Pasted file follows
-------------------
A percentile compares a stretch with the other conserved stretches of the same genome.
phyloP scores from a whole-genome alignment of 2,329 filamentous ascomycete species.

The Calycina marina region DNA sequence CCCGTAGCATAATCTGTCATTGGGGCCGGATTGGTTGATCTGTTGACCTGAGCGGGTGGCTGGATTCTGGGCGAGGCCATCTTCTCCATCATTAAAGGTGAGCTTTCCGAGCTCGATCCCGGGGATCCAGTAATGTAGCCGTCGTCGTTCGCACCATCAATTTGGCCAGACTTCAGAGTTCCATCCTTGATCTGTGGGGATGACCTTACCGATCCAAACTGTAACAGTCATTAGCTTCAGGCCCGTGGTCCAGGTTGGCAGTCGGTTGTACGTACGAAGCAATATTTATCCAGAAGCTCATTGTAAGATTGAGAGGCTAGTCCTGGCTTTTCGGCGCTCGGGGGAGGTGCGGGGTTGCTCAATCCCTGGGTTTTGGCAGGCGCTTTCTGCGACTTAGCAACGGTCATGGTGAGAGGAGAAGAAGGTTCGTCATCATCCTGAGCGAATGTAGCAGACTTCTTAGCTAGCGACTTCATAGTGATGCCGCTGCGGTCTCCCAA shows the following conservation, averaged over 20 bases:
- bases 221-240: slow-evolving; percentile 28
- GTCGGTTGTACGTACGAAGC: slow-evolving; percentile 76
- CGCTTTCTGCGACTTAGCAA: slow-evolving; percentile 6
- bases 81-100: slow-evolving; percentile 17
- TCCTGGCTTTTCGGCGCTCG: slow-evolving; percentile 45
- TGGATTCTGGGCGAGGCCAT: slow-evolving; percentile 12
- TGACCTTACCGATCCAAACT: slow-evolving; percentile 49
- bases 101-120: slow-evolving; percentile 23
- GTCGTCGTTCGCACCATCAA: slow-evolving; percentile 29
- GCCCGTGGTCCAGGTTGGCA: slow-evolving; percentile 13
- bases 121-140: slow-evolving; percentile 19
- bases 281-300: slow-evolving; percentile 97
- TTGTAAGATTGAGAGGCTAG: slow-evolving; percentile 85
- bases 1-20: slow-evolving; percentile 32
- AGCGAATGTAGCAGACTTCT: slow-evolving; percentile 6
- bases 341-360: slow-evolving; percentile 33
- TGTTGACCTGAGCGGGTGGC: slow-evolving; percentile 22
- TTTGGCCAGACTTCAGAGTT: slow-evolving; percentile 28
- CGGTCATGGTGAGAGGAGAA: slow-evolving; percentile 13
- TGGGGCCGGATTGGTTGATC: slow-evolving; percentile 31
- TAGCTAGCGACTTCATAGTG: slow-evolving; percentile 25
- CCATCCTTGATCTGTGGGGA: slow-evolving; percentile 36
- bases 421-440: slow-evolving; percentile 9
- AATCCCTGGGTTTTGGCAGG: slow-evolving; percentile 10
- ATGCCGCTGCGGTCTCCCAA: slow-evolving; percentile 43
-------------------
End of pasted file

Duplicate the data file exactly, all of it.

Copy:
A percentile compares a stretch with the other conserved stretches of the same genome.
phyloP scores from a whole-genome alignment of 2,329 filamentous ascomycete species.

The Calycina marina region DNA sequence CCCGTAGCATAATCTGTCATTGGGGCCGGATTGGTTGATCTGTTGACCTGAGCGGGTGGCTGGATTCTGGGCGAGGCCATCTTCTCCATCATTAAAGGTGAGCTTTCCGAGCTCGATCCCGGGGATCCAGTAATGTAGCCGTCGTCGTTCGCACCATCAATTTGGCCAGACTTCAGAGTTCCATCCTTGATCTGTGGGGATGACCTTACCGATCCAAACTGTAACAGTCATTAGCTTCAGGCCCGTGGTCCAGGTTGGCAGTCGGTTGTACGTACGAAGCAATATTTATCCAGAAGCTCATTGTAAGATTGAGAGGCTAGTCCTGGCTTTTCGGCGCTCGGGGGAGGTGCGGGGTTGCTCAATCCCTGGGTTTTGGCAGGCGCTTTCTGCGACTTAGCAACGGTCATGGTGAGAGGAGAAGAAGGTTCGTCATCATCCTGAGCGAATGTAGCAGACTTCTTAGCTAGCGACTTCATAGTGATGCCGCTGCGGTCTCCCAA shows the following conservation, averaged over 20 bases:
- bases 221-240: slow-evolving; percentile 28
- GTCGGTTGTACGTACGAAGC: slow-evolving; percentile 76
- CGCTTTCTGCGACTTAGCAA: slow-evolving; percentile 6
- bases 81-100: slow-evolving; percentile 17
- TCCTGGCTTTTCGGCGCTCG: slow-evolving; percentile 45
- TGGATTCTGGGCGAGGCCAT: slow-evolving; percentile 12
- TGACCTTACCGATCCAAACT: slow-evolving; percentile 49
- bases 101-120: slow-evolving; percentile 23
- GTCGTCGTTCGCACCATCAA: slow-evolving; percentile 29
- GCCCGTGGTCCAGGTTGGCA: slow-evolving; percentile 13
- bases 121-140: slow-evolving; percentile 19
- bases 281-300: slow-evolving; percentile 97
- TTGTAAGATTGAGAGGCTAG: slow-evolving; percentile 85
- bases 1-20: slow-evolving; percentile 32
- AGCGAATGTAGCAGACTTCT: slow-evolving; percentile 6
- bases 341-360: slow-evolving; percentile 33
- TGTTGACCTGAGCGGGTGGC: slow-evolving; percentile 22
- TTTGGCCAGACTTCAGAGTT: slow-evolving; percentile 28
- CGGTCATGGTGAGAGGAGAA: slow-evolving; percentile 13
- TGGGGCCGGATTGGTTGATC: slow-evolving; percentile 31
- TAGCTAGCGACTTCATAGTG: slow-evolving; percentile 25
- CCATCCTTGATCTGTGGGGA: slow-evolving; percentile 36
- bases 421-440: slow-evolving; percentile 9
- AATCCCTGGGTTTTGGCAGG: slow-evolving; percentile 10
- ATGCCGCTGCGGTCTCCCAA: slow-evolving; percentile 43